Polaris : A Table Turner for AMD?

As most of you have heard, AMD plans to release its new gen Polaris graphics card around September this year. It will compete with Nvidia’s to-be-launched next gen Pascal products for market share. Will Polaris cards help AMD to claw back the GPU market share it has lost to Nvidia over the years?

 

NVIDIA recently announced that it will demo its much-awaited Pascal graphics cards at the company’s GTC conference, which is to be held from April 4-7, gossip has started among AMD investors whether the company’s upcoming Polaris graphics cards will finally allow it to get back the GPU market share it has lost to Nvidia all this time. Can the Polaris cards help revive the battered AMD stock?

 

While NVIDIA expects to start shipping Pascal-based products sometime in mid-June, AMD expects to start shipping its first Polaris-based products in mid-July to mid-September. Therefore, NVIDIA may not enjoy a definitive first-mover advantage for its new architecture like it has been the case in the past.

 

On the technical front, Pascal does appear quite impressive. Pascal-based GPUs will be manufactured using Taiwan Semiconductor’s 16nm FinFET process which will give the GPUs a 2x performance/watt advantage over current 28nm Maxwell GPUs, as stated by NVIDIA. Pascal GPUs will feature a host of other impressive specs including 12 TFLOPs of computing ability, 1TB/s of memory bandwidth, and 32GB of High Bandwidth Memory, or HBM. Nvidia adds that the GPUs will be able to support its NVLink high-speed interconnect.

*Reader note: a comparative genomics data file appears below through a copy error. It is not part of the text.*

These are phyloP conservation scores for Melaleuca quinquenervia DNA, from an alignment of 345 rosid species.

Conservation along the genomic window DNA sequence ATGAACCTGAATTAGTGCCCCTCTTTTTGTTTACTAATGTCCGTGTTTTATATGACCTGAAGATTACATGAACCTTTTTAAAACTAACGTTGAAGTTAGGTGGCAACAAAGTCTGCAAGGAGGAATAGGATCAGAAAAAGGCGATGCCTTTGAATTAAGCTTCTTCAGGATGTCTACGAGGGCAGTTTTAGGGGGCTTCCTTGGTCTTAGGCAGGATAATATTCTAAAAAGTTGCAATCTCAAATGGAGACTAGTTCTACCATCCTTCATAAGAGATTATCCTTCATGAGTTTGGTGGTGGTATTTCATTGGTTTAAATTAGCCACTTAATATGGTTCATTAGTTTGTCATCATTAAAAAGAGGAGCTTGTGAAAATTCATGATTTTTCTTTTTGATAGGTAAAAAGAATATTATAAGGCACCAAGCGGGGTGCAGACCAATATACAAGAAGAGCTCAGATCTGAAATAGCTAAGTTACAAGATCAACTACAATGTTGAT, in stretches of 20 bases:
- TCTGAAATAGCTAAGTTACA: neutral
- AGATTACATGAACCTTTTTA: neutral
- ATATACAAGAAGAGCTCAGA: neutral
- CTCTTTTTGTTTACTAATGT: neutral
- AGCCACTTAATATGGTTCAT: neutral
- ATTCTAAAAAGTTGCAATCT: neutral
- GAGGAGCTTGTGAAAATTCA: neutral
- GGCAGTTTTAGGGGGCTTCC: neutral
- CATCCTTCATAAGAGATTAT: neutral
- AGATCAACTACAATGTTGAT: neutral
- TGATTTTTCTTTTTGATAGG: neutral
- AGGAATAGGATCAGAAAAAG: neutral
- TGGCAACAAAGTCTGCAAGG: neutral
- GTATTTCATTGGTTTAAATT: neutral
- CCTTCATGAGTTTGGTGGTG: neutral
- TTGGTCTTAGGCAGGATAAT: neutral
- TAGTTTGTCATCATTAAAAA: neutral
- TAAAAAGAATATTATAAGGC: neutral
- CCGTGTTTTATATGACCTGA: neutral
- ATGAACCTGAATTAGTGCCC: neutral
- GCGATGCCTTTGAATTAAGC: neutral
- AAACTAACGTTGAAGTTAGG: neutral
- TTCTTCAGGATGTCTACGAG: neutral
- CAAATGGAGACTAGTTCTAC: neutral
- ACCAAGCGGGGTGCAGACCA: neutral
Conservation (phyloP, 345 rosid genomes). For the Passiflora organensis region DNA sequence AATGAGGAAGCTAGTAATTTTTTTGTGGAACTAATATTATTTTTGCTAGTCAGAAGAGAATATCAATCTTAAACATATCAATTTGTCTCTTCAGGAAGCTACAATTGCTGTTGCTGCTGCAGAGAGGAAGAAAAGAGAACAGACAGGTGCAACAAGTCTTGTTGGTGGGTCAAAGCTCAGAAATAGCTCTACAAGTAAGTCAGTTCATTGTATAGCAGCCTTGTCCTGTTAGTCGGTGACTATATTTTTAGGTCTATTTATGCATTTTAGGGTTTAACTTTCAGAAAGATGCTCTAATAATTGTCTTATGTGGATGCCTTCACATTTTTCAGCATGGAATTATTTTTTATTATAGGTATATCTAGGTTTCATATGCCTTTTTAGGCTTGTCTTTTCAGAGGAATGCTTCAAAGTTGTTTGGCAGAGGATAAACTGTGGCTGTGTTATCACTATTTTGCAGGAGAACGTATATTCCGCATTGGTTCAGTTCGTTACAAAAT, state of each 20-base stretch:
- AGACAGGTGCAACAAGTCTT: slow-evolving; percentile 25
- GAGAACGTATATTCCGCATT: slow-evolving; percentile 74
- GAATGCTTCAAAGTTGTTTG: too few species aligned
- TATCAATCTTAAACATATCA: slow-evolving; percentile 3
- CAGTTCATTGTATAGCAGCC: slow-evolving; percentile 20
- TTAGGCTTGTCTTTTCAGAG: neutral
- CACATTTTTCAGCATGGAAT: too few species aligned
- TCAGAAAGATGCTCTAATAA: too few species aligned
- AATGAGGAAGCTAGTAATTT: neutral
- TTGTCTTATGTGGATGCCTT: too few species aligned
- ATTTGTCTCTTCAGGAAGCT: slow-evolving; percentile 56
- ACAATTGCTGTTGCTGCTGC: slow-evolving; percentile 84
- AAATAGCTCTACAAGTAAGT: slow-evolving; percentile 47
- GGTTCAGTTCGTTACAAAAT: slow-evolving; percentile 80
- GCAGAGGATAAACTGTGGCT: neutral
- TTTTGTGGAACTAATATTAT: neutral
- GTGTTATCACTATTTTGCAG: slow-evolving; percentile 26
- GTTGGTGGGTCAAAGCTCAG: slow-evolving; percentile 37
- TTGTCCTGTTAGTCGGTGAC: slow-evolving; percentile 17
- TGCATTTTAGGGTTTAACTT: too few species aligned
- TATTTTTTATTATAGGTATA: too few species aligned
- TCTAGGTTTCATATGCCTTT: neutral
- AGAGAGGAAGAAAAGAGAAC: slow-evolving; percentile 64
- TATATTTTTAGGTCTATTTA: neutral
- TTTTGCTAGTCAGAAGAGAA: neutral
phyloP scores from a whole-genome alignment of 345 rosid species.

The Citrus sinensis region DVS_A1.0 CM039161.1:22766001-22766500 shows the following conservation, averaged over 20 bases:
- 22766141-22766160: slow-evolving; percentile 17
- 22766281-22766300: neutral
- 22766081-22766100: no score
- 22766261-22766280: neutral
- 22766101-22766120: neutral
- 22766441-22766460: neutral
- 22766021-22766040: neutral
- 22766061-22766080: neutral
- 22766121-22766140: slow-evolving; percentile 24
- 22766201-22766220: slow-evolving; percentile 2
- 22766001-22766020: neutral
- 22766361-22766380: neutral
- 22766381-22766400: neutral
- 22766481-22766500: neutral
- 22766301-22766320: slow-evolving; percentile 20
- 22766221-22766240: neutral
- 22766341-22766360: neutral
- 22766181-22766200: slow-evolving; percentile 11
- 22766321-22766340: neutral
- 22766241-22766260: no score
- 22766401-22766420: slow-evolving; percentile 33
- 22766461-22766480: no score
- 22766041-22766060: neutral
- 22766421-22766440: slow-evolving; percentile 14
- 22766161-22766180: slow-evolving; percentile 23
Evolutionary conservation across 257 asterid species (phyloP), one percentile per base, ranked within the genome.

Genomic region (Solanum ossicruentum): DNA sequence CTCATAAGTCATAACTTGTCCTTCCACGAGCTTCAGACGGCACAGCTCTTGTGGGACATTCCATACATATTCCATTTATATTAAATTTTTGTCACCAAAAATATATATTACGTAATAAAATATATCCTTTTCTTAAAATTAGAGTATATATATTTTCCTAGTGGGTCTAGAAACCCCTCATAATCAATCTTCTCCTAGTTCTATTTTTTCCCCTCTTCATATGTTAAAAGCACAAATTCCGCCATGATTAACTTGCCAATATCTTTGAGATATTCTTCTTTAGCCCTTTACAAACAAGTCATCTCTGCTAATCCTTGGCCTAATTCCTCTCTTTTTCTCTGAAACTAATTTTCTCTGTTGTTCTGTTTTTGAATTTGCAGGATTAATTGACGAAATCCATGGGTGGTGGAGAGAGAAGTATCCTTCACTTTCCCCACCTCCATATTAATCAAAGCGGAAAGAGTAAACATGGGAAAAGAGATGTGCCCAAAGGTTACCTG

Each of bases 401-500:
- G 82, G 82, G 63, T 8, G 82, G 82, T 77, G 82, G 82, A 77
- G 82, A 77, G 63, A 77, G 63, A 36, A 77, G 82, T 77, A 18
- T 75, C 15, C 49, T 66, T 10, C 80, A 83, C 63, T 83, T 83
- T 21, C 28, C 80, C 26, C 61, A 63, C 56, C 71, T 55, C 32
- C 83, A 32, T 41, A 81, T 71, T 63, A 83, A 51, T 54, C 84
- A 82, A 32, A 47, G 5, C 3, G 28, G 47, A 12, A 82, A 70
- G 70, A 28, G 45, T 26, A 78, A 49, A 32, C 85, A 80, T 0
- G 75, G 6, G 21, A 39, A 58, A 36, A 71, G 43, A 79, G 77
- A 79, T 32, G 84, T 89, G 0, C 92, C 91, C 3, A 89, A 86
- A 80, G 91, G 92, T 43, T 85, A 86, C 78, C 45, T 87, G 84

But AMD’s Polaris will not back down in this case either. Polaris GPUs will be manufactured using GlobalFoundries’ 14nm FinFET process with twice the performance over current Radeon GPUs. AMD has indeed demonstrated that Polaris is significantly more energy efficient than Nvidia’s mid-range GTX 950 graphics cards by a margin of almost 40%. Apart from that, little else is known about the specifications of the two competing GPUs.

 

AMD is already making claims that Polaris offers much better performance than Nvidia’s popular graphics cards is a shot at Nvidia because Nvidia has traditionally been highly dominant in the mid-range and high-end segment of the market where margins are fatter. And that’s not all, AMD says that Polaris represents the most revolutionary jump in performance by the company. AMD’s Fury X graphics cards managed to grab back about 1% market share from Nvidia despite having been in acute short supply. Polaris should be quite opposite to that. At this point, the jury is still divided on whether AMD’s Polaris or Nvidia’s Pascal will steal the show when the graphics cards hit the market a couple of months from now.

 

AMD is very optimistic that 2016 will feature the company’s strongest product portfolio in a long time. So AMD will be pinning its hopes on Polaris to drive a wave of new interest in its graphics cards and PC segments. If Polaris performs according to expectations, then the AMD stock will receive a new lease in business.